How I got celebrities to endorse my fashion brand – and how you can too

How I got celebrities to endorse my fashion brand – and how you can too

Gaining promotion via celebrity endorsements is nothing new. Ever since businesses began advertising and marketing, celebrities have been paid to promote products. But what if you’re a startup business with limited cash? Paying tens of thousands for endorsements is out of your scope, yet that’s exactly what your more established competition will be doing.

Despite only launching Vitae London in 2015, founder and CEO, William Adoasi, has managed to secure endorsements from the likes of Richard Branson, Paloma Faith, Emeli Sande, and Philip Schofield. A broad range of celebrities, I’m sure you’ll agree. And Vitae are selling high-end watches – one of the most established markets on the planet.

We caught up with Will to find out how he managed to engage such high-profile celebrities.


How did you find and contact the celebrities?

There wasn’t ever going to be just one approach that worked for us. Some celebrities are great on email, others seem to only check Twitter, and busy celebrities are really hard to pin down.

We started by doing our research. The plan was to identify those celebrities who shared similar interests to us – watches, fashion, and supporting children’s charities, particularly those based in Africa. We found celebrities from the African diaspora had a particular kinship with the continent and were especially keen to support us and our philanthropic aims. What’s more, followers of these celebrities often share similar values, making them our perfect target audience.

Tip #1: Create a list of celebrities to contact who share similar beliefs and passions, divided into sectors and celebrity status. Reach out to them with a short, friendly message clearly outlining your idea and proposal. Follow up if they don’t reply, but don’t spam them with messages.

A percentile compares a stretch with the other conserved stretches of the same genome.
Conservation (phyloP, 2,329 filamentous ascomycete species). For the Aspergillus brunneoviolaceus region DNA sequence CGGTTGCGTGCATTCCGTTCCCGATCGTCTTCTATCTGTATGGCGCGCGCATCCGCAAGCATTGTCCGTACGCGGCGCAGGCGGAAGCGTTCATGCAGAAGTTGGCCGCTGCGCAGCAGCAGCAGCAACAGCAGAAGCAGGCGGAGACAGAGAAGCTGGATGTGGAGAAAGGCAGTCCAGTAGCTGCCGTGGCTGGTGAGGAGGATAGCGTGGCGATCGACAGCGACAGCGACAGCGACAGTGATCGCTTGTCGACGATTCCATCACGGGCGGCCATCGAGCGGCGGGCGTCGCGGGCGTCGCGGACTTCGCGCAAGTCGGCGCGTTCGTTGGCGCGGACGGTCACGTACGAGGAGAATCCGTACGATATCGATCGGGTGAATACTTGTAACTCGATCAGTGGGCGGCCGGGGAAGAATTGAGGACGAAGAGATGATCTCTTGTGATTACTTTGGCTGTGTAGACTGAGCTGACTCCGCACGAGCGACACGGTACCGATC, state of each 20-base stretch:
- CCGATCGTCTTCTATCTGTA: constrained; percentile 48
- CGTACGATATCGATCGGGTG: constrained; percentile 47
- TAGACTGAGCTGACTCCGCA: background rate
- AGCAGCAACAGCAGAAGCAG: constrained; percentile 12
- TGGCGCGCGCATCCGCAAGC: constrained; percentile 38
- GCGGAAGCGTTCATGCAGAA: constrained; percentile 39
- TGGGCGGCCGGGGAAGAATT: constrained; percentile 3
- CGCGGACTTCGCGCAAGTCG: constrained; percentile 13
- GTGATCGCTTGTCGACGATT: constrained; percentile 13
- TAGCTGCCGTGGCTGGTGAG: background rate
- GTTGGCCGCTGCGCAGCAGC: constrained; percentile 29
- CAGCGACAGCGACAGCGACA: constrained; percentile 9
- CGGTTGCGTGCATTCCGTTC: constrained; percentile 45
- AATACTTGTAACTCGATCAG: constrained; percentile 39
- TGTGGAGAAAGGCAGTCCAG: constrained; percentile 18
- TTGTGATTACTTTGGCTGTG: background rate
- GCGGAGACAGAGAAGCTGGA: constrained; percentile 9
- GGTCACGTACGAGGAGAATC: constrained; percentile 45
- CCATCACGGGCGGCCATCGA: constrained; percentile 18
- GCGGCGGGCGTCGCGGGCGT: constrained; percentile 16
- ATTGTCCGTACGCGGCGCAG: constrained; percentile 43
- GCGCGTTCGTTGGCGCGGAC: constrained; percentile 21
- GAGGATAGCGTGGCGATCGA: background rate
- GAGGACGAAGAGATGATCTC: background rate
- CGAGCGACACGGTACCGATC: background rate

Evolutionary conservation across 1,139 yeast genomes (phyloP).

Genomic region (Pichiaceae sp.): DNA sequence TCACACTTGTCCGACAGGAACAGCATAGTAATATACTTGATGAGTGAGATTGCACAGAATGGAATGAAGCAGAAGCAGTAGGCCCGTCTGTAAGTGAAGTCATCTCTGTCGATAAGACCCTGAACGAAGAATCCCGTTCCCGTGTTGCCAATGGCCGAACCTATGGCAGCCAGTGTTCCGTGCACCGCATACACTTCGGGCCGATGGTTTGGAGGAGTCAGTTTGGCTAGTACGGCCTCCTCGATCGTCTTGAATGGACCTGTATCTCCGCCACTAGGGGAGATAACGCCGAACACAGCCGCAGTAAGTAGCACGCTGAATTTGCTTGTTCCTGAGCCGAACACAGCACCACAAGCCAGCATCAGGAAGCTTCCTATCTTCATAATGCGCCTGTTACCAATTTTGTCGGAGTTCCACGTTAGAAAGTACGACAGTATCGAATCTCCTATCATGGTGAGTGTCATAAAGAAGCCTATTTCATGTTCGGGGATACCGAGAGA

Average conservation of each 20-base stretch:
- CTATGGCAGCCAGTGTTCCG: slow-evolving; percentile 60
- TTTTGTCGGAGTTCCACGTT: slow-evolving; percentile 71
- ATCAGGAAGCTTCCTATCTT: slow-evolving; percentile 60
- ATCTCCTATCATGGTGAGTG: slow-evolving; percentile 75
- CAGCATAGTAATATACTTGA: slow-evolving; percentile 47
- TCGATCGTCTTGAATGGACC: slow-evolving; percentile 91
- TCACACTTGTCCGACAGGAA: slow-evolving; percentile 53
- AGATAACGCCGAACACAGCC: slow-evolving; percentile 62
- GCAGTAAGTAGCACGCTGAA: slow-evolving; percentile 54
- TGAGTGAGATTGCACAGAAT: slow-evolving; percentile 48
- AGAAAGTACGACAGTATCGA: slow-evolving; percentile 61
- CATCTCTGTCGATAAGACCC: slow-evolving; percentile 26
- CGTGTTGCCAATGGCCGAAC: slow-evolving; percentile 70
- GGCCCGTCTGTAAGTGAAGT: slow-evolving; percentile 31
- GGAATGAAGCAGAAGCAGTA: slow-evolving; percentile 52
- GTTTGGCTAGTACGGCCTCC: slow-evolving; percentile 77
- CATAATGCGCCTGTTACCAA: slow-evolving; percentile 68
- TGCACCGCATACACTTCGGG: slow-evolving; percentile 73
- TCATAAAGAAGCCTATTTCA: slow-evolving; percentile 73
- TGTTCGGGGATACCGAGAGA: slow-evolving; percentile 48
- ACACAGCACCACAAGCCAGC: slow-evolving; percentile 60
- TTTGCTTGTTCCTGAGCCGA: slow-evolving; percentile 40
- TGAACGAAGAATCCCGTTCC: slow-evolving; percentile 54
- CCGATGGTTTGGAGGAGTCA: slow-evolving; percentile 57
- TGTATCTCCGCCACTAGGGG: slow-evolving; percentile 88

Reaching out to those celebrities through social media bagged us endorsements from the likes of singer Emeli Sandé and radio DJ Yinka Bokinni. From there, word spread quickly.

Vitae grew, we supplied more school uniforms to children in Africa than ever before, and soon Richard Branson took notice. I was invited to become a Virgin Startup Ambassador and meet Branson at his house. He seemed impressed with the business idea and the watches themselves, going on to personally endorse the brand on a number of occasions.

With those key pillars in place, even more celebrities found out about the brand and wanted to get involved. I even met several celebs in the States recently while I was doing a bit of a tour, so the movement is truly international.

Tip #2: Focus on nurturing good relationships with a few big-name and/or well-connected celebrities at first. Not only will they lend you more credibility when you meet other celebrities, but they’ll also tell their connections, growing your supporter base organically.

All that being said, sometimes it’s simply about being in the right place at the right time and grabbing the opportunity. I'm a man of faith so I can only explain it as the hand of God, but I’ve had some lucky and surprising encounters. For example, I happened to run into rapper Big Sean in Nandos in London, of all places, bumped into Philip Schofield in a Vineyard in Cape Town, and I bumped into Romelu Lukaku outside a restaurant in New York. None of these meetings were planned, but once I meet them and shared our vision they were incredibly glad to be involved.